What Happens If I Refuse a Breathalyzer Test
When you first applied for your driver’s license, you agreed to abide by certain laws called implied consent laws. These laws state that you will agree to both a field sobriety test and a portable breathalyzer test if you are ever stopped for suspected drunk driving.
You could be pulled over because a police officer observed you driving erratically. In some cases, you may drive through a random DUI checkpoint. In either situation, an officer may ask you to do a field sobriety test or take a breathalyzer test. Police officers use portable breathalyzers to obtain your breath alcohol concentration (BrAC). Many people wonder if they can legally refuse a breathalyzer test.
Can I Refuse a Breathalyzer Test?
Yes, you always have the right to refuse a breathalyzer test. A police officer cannot force you to blow into a portable breathalyzer. You can also refuse to do a field sobriety test. However, this does not mean you are off the hook.
There are consequences just for a breathalyzer refusal, whether or not you are intoxicated. In most states, refusing a portable breathalyzer test comes with its own set of penalties. This means that even if your BAC was under the legal limit for your state, you could still face a suspended license and other penalties.
What Happens After a Breathalyzer Refusal?
In addition to a breathalyzer test, your BAC can also be determined from a simple blood test. In some states, if you refuse a breathalyzer test, a police officer can obtain an immediate search warrant for a blood test. This means even if you refuse a breathalyzer test, your BAC may still be known and on record.
The consequences for refusing a breathalyzer test vary for each state, and may include:
- A driver’s license suspension, which could last up to 12 months
- Jail time
- Your vehicle insurance company may stop your coverage
If you already have a prior DWI conviction and refuse a breathalyzer test, you could face even stiffer penalties just for refusing.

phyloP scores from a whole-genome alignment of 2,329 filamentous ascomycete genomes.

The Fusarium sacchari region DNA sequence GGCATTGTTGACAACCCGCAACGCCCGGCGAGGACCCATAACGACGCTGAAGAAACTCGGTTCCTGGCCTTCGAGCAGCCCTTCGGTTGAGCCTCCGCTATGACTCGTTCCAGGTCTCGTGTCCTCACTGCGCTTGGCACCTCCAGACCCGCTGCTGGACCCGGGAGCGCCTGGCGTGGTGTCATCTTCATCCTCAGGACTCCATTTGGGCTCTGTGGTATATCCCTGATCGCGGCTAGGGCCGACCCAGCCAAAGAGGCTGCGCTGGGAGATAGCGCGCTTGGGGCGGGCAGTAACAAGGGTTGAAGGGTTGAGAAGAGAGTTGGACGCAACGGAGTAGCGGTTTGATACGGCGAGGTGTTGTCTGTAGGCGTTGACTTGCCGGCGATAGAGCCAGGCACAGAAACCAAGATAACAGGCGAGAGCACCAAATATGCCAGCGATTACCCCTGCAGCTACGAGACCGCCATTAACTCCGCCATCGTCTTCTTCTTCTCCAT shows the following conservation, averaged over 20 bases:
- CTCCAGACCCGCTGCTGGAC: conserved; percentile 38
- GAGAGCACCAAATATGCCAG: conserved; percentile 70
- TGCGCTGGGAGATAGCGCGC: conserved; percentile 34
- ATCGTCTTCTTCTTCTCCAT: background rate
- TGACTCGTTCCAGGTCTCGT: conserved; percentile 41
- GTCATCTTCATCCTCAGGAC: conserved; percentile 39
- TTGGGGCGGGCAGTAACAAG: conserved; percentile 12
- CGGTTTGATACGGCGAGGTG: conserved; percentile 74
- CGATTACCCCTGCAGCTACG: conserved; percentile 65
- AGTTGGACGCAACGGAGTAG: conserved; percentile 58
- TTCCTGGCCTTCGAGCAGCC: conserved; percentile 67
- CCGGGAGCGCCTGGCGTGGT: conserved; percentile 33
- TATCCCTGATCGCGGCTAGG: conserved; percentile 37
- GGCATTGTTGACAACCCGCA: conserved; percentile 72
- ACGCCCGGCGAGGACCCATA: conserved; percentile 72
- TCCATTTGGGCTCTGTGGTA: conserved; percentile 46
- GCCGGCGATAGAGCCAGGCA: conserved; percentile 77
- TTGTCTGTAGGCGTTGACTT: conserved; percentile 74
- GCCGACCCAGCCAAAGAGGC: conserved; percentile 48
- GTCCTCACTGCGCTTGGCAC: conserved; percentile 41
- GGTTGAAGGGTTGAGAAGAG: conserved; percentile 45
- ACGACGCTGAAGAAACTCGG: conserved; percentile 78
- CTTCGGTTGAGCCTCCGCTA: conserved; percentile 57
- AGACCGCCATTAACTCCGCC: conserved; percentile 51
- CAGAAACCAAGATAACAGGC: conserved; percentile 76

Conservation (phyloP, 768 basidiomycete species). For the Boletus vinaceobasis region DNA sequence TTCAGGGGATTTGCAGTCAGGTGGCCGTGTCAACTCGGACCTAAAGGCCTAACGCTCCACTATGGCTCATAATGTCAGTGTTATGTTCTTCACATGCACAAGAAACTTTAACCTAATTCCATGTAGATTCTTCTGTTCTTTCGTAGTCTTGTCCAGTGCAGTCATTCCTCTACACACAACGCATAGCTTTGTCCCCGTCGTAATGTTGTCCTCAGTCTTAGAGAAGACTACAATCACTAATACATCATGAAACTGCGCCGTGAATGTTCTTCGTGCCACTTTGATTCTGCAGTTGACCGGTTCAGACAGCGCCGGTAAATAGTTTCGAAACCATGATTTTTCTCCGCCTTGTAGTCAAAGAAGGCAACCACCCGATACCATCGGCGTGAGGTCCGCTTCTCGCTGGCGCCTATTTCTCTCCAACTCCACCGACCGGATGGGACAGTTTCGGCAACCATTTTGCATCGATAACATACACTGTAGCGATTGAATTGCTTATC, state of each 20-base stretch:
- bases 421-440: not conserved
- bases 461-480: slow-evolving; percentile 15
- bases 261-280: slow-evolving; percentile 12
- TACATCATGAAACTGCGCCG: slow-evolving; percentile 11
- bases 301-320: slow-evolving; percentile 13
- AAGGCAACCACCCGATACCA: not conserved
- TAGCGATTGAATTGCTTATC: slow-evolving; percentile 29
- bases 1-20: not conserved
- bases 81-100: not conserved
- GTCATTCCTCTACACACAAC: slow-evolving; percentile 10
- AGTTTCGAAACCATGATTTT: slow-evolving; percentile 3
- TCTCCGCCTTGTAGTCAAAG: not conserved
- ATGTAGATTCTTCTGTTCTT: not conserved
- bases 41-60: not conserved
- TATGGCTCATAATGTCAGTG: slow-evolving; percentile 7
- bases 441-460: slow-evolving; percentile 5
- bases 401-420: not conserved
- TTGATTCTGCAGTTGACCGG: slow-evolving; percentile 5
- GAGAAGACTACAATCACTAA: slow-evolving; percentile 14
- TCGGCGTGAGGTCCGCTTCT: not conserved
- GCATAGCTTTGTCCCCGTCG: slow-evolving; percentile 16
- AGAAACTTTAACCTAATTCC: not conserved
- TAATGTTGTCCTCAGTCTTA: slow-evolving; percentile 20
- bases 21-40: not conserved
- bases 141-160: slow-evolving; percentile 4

Keep in mind that these penalties are in addition to any DWI charges you may be facing. Before you decide to refuse a breathalyzer test, you should think about the potential consequences. The odds are good that a breathalyzer refusal will make your situation worse, not better.
Staying Safe on the Road
Only driving when you’re sober ensures you stay safe on the road. Contrary to the popular myth, there is no “safe” BAC level for driving. If you do drink, either stay where you are, call a cab, or get a sober friend to drive you home.
Driving while sober means you can confidently agree to a breathalyzer test or a field sobriety test. If the police do stop you or you drive through a DUI checkpoint, you have nothing to hide or worry about. You can honor the agreement you made to follow your state’s implied consent laws.
Draeger Interlock is Your Partner for Safe Driving
Not driving while intoxicated is the best way to prevent a DWI. However, we know DWIs do happen. If you’ve been convicted of a DWI, you may need to install an ignition interlock device in your vehicle.
At Draeger Interlock, we can help you stay compliant and get you back on the road. We know you have several options when it comes to ignition interlock providers. We appreciate our customers. You can expect top-notch service and respect from our customer service agents and our service technicians. Please contact us for more information about our ignition interlock devices and installation.
*Links to any third-party websites herein are provided for your reference and convenience only. Dräger did not create nor develop, and does not own, any such third-party websites. Dräger does not endorse nor support the content of, nor any opinions stated in, any such third-party website links. Dräger is not responsible for the content of any third-party website or its accuracy or reliability. Nothing contained in this article or in any such third-party website shall be considered legal advice or be deemed to constitute legal advice. For any legal advice concerning a DUI arrest, charge, conviction or consequences thereof, you should contact an attorney of your choice.